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Dr. John Jelesko

FACULTY AFFILIATE   |   Global Change Center

School of Plant & Environmental Sciences

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(540) 231-3728  •


My research program seeks to understand the molecular biology and evolution of plant specialized metabolism responsible for producing valuable chemicals.  Historically, plants were the source for economically important medicines and materials used in manufacturing (fibers, wood, gums, resins, adhesives, etc).  In recent decades synthetic materials have eclipsed the use of natural products in the manufacturing of most goods.  This was made possible by plentiful inexpensive geo-petrochemical feed stocks.  However, as geo-petrochemical reserves inevitably decline, the demand for chemical feed stocks to supply the manufacturing domain will only increase.  The diverse metabolic potential of plants combined with computational biology, genetic, and synthetic biology technologies hold tremendous opportunities for sustainable chemical feedstock production for use in the pharmaceutical and manufacturing domains of the economy.


Molecular biology and chemical ecology of alkylphenols.  Alkylphenol Urushiol is the chemical responsible for the classic irritating rashes after contact with poison ivy/oak/sumac plants.  Urushiol-like alkylphenol compounds are produced by other members of the Anacardiaceae including mango, cashew, pistachio, and the Japanese lacquer tree.  Studies recently showed that increased atmospheric carbon dioxide levels result in increased poison ivy invasiveness and production of more noxious forms of urushiol.  Despite the predicted increase in poison ivy invasiveness and toxicity due to climate change, astonishingly little is known about poison ivy ecology and urushiol biosynthesis.  Therefore, my group recently began foundational studies focused on poison ivy ecology and the molecular biology of urushiol production.  We are interested in the long term goal of using synthetic biology methods to produce urushiols suitable for high-value material science applications.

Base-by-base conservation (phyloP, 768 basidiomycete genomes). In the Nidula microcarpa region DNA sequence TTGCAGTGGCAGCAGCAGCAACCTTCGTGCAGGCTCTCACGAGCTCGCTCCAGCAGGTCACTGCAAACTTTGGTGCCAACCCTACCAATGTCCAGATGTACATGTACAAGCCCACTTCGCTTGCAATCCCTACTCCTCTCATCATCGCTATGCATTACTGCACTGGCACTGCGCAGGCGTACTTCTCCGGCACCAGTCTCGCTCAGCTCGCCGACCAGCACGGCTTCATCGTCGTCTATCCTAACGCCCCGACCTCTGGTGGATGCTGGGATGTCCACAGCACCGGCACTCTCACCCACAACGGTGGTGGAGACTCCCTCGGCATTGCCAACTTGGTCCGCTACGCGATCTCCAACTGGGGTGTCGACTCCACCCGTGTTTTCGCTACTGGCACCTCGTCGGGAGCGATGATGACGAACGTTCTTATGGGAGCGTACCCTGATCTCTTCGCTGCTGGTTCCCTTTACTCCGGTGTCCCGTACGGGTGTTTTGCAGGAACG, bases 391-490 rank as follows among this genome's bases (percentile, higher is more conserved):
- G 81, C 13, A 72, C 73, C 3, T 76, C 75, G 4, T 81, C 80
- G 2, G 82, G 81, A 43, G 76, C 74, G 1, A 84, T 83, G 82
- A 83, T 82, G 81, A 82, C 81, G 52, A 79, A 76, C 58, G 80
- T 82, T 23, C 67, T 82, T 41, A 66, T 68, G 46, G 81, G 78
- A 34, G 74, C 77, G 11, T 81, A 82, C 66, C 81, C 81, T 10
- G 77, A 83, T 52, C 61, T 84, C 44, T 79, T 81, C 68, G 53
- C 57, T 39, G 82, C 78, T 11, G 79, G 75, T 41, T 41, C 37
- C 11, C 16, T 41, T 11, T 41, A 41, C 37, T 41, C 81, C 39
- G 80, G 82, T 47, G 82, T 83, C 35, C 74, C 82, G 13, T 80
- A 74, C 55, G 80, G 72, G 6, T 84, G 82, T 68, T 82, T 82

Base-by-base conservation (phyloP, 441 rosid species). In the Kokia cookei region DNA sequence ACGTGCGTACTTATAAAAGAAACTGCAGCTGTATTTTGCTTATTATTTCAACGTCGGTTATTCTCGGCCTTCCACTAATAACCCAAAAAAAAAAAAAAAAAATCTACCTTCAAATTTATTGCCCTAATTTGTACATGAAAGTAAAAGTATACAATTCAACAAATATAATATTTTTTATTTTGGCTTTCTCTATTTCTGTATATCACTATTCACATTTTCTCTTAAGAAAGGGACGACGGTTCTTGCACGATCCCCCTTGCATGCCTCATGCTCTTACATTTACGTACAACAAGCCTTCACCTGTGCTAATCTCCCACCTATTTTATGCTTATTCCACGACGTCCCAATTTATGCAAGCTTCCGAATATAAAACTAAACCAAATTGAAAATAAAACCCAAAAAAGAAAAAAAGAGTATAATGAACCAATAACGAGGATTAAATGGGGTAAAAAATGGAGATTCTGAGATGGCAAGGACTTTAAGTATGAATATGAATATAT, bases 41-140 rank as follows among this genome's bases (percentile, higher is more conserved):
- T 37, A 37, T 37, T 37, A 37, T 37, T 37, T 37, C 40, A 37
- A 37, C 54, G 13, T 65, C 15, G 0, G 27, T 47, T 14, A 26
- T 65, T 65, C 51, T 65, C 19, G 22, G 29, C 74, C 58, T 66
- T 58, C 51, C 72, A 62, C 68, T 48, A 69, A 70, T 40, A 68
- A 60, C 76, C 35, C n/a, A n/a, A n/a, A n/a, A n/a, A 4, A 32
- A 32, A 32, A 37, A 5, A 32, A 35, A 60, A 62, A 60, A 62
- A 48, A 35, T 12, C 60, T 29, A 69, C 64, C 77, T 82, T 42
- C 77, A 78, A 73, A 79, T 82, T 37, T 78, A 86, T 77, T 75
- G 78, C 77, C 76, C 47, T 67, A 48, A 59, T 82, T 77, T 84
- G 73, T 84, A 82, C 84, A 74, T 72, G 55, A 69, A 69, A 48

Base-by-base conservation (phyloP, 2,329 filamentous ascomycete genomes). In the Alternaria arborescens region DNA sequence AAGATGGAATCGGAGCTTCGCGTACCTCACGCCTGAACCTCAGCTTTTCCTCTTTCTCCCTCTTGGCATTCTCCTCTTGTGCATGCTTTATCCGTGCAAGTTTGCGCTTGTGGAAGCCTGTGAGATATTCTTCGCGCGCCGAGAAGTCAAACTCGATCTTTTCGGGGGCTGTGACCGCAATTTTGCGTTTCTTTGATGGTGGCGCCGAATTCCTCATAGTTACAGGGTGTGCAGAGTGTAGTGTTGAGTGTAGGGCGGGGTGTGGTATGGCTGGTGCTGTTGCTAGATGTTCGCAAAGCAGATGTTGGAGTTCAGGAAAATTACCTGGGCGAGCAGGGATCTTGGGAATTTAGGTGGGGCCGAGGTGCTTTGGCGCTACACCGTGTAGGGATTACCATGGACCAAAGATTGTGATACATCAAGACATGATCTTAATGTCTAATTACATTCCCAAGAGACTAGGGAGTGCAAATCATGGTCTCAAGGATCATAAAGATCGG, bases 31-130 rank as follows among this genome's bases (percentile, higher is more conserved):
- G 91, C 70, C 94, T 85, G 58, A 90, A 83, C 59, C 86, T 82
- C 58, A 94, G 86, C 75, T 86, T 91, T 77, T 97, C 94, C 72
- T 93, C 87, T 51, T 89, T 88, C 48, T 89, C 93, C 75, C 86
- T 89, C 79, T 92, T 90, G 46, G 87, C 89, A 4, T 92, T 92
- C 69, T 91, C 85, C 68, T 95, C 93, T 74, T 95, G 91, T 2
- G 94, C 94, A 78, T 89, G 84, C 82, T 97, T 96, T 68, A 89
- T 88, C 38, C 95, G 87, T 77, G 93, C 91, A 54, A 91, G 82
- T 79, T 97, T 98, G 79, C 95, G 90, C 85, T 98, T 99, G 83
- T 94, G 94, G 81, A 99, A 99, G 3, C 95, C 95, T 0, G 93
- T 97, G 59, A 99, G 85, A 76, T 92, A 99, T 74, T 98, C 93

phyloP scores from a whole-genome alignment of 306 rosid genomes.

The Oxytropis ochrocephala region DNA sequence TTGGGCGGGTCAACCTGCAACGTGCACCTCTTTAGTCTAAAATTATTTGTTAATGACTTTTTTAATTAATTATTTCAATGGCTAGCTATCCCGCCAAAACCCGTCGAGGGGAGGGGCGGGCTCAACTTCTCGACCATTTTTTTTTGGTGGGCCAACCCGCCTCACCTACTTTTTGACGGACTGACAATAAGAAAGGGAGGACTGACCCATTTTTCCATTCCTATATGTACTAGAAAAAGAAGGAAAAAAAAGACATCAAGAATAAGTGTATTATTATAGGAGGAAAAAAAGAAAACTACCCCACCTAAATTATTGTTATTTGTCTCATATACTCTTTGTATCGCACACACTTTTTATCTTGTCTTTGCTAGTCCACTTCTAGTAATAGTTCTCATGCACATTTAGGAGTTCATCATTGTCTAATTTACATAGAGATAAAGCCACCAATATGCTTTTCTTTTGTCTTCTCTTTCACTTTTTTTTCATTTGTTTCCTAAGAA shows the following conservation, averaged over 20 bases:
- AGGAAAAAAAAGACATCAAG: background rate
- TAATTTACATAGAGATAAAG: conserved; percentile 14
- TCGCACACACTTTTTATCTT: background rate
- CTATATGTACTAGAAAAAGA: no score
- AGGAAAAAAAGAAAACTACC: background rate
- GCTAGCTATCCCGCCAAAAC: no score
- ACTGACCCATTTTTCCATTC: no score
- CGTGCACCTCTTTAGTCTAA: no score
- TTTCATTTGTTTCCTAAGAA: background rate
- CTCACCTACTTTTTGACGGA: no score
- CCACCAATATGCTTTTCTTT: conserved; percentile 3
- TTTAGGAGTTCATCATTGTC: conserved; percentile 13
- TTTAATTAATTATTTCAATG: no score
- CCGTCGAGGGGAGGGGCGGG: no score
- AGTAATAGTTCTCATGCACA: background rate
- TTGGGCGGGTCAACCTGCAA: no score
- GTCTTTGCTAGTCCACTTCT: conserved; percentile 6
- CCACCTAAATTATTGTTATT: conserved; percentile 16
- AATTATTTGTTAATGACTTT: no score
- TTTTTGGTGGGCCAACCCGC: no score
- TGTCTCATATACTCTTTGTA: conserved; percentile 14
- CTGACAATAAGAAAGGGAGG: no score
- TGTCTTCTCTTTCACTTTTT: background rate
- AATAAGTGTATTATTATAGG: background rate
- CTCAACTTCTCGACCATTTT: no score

Fungal biocontrol of weedy and invasive alkylphenol producing plants.  We have identified a native fungal species responsible for severe wilting of poison ivy seedlings, but is otherwise an endophyte on common forest plant species.  Interestingly, this same fungal species is reported to be an entomopathogen on an invasive exotic insect of hemlock forests.  The molecular basis of for this intra-phyla pathogenesis profile is a topic of interest.  This fungus provides new opportunities for safe fungal biocontrol of emerging poison ivy and exotic invasive Anacardiaceae species in managed landscapes and recreation areas.

Current Projects

“Identification of Poison Ivy Urushiol Biosynthetic Genes Using RNAseq” – this project is funded by the Virginia Bioinformatics Institute & Fralin Life Science Institute Small Grants Program and is aimed at developing informatic resources enabling the identification and cloning of urushiol biosynthetic genes.